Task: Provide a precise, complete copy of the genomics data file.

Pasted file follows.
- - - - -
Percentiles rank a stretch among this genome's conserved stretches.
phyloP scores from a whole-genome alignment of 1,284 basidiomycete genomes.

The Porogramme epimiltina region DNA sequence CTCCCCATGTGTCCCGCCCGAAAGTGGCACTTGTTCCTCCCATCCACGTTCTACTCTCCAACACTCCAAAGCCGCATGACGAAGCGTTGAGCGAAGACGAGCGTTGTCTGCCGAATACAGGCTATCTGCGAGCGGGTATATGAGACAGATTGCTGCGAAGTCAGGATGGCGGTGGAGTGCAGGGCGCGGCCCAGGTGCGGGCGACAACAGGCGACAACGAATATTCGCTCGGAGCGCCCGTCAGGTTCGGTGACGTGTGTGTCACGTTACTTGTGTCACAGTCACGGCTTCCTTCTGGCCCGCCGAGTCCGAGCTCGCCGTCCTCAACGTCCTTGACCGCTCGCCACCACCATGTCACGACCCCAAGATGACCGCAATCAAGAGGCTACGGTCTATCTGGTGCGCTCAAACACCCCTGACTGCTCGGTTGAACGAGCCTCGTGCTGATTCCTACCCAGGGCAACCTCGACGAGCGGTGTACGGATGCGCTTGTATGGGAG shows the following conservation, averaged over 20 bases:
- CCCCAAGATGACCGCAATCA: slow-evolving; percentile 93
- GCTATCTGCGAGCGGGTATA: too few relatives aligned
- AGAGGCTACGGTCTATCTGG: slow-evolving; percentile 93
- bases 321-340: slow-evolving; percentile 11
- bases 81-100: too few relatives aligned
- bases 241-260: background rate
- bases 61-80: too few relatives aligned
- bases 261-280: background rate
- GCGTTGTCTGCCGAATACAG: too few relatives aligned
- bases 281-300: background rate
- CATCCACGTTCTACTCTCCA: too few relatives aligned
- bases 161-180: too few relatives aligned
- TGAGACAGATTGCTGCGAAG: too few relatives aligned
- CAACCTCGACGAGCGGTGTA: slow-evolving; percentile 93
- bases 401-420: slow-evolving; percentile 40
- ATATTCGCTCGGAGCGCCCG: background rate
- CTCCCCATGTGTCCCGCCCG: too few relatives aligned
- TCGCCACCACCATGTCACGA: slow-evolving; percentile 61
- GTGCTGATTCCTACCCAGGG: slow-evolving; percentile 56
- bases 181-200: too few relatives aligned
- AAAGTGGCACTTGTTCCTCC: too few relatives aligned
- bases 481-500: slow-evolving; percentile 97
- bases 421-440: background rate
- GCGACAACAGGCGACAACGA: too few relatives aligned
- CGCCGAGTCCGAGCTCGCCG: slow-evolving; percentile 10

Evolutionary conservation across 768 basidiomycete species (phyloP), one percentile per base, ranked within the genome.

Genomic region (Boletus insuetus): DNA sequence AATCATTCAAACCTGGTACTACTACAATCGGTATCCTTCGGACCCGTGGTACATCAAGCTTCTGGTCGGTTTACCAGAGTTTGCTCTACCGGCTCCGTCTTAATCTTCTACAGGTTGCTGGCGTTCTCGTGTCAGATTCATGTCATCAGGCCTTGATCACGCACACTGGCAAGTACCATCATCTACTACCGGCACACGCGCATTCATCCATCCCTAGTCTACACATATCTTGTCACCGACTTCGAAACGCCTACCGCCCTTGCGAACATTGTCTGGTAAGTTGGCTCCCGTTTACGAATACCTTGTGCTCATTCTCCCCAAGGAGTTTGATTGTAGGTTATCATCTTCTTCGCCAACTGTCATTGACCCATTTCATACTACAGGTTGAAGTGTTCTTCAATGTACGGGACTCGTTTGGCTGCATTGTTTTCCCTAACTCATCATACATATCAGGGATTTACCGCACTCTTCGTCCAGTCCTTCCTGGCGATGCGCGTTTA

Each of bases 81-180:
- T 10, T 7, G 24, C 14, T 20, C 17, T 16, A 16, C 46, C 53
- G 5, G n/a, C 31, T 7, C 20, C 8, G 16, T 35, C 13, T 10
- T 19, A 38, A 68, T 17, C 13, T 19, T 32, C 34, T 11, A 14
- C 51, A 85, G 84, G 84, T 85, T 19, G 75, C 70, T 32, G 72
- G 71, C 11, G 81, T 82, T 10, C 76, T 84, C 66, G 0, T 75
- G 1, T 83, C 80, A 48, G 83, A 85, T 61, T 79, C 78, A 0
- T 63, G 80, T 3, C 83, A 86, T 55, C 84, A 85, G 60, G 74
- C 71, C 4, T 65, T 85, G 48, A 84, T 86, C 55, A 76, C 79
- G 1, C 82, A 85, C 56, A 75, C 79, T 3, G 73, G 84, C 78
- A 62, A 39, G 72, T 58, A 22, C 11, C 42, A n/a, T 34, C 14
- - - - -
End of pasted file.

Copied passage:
Percentiles rank a stretch among this genome's conserved stretches.
phyloP scores from a whole-genome alignment of 1,284 basidiomycete genomes.

The Porogramme epimiltina region DNA sequence CTCCCCATGTGTCCCGCCCGAAAGTGGCACTTGTTCCTCCCATCCACGTTCTACTCTCCAACACTCCAAAGCCGCATGACGAAGCGTTGAGCGAAGACGAGCGTTGTCTGCCGAATACAGGCTATCTGCGAGCGGGTATATGAGACAGATTGCTGCGAAGTCAGGATGGCGGTGGAGTGCAGGGCGCGGCCCAGGTGCGGGCGACAACAGGCGACAACGAATATTCGCTCGGAGCGCCCGTCAGGTTCGGTGACGTGTGTGTCACGTTACTTGTGTCACAGTCACGGCTTCCTTCTGGCCCGCCGAGTCCGAGCTCGCCGTCCTCAACGTCCTTGACCGCTCGCCACCACCATGTCACGACCCCAAGATGACCGCAATCAAGAGGCTACGGTCTATCTGGTGCGCTCAAACACCCCTGACTGCTCGGTTGAACGAGCCTCGTGCTGATTCCTACCCAGGGCAACCTCGACGAGCGGTGTACGGATGCGCTTGTATGGGAG shows the following conservation, averaged over 20 bases:
- CCCCAAGATGACCGCAATCA: slow-evolving; percentile 93
- GCTATCTGCGAGCGGGTATA: too few relatives aligned
- AGAGGCTACGGTCTATCTGG: slow-evolving; percentile 93
- bases 321-340: slow-evolving; percentile 11
- bases 81-100: too few relatives aligned
- bases 241-260: background rate
- bases 61-80: too few relatives aligned
- bases 261-280: background rate
- GCGTTGTCTGCCGAATACAG: too few relatives aligned
- bases 281-300: background rate
- CATCCACGTTCTACTCTCCA: too few relatives aligned
- bases 161-180: too few relatives aligned
- TGAGACAGATTGCTGCGAAG: too few relatives aligned
- CAACCTCGACGAGCGGTGTA: slow-evolving; percentile 93
- bases 401-420: slow-evolving; percentile 40
- ATATTCGCTCGGAGCGCCCG: background rate
- CTCCCCATGTGTCCCGCCCG: too few relatives aligned
- TCGCCACCACCATGTCACGA: slow-evolving; percentile 61
- GTGCTGATTCCTACCCAGGG: slow-evolving; percentile 56
- bases 181-200: too few relatives aligned
- AAAGTGGCACTTGTTCCTCC: too few relatives aligned
- bases 481-500: slow-evolving; percentile 97
- bases 421-440: background rate
- GCGACAACAGGCGACAACGA: too few relatives aligned
- CGCCGAGTCCGAGCTCGCCG: slow-evolving; percentile 10

Evolutionary conservation across 768 basidiomycete species (phyloP), one percentile per base, ranked within the genome.

Genomic region (Boletus insuetus): DNA sequence AATCATTCAAACCTGGTACTACTACAATCGGTATCCTTCGGACCCGTGGTACATCAAGCTTCTGGTCGGTTTACCAGAGTTTGCTCTACCGGCTCCGTCTTAATCTTCTACAGGTTGCTGGCGTTCTCGTGTCAGATTCATGTCATCAGGCCTTGATCACGCACACTGGCAAGTACCATCATCTACTACCGGCACACGCGCATTCATCCATCCCTAGTCTACACATATCTTGTCACCGACTTCGAAACGCCTACCGCCCTTGCGAACATTGTCTGGTAAGTTGGCTCCCGTTTACGAATACCTTGTGCTCATTCTCCCCAAGGAGTTTGATTGTAGGTTATCATCTTCTTCGCCAACTGTCATTGACCCATTTCATACTACAGGTTGAAGTGTTCTTCAATGTACGGGACTCGTTTGGCTGCATTGTTTTCCCTAACTCATCATACATATCAGGGATTTACCGCACTCTTCGTCCAGTCCTTCCTGGCGATGCGCGTTTA

Each of bases 81-180:
- T 10, T 7, G 24, C 14, T 20, C 17, T 16, A 16, C 46, C 53
- G 5, G n/a, C 31, T 7, C 20, C 8, G 16, T 35, C 13, T 10
- T 19, A 38, A 68, T 17, C 13, T 19, T 32, C 34, T 11, A 14
- C 51, A 85, G 84, G 84, T 85, T 19, G 75, C 70, T 32, G 72
- G 71, C 11, G 81, T 82, T 10, C 76, T 84, C 66, G 0, T 75
- G 1, T 83, C 80, A 48, G 83, A 85, T 61, T 79, C 78, A 0
- T 63, G 80, T 3, C 83, A 86, T 55, C 84, A 85, G 60, G 74
- C 71, C 4, T 65, T 85, G 48, A 84, T 86, C 55, A 76, C 79
- G 1, C 82, A 85, C 56, A 75, C 79, T 3, G 73, G 84, C 78
- A 62, A 39, G 72, T 58, A 22, C 11, C 42, A n/a, T 34, C 14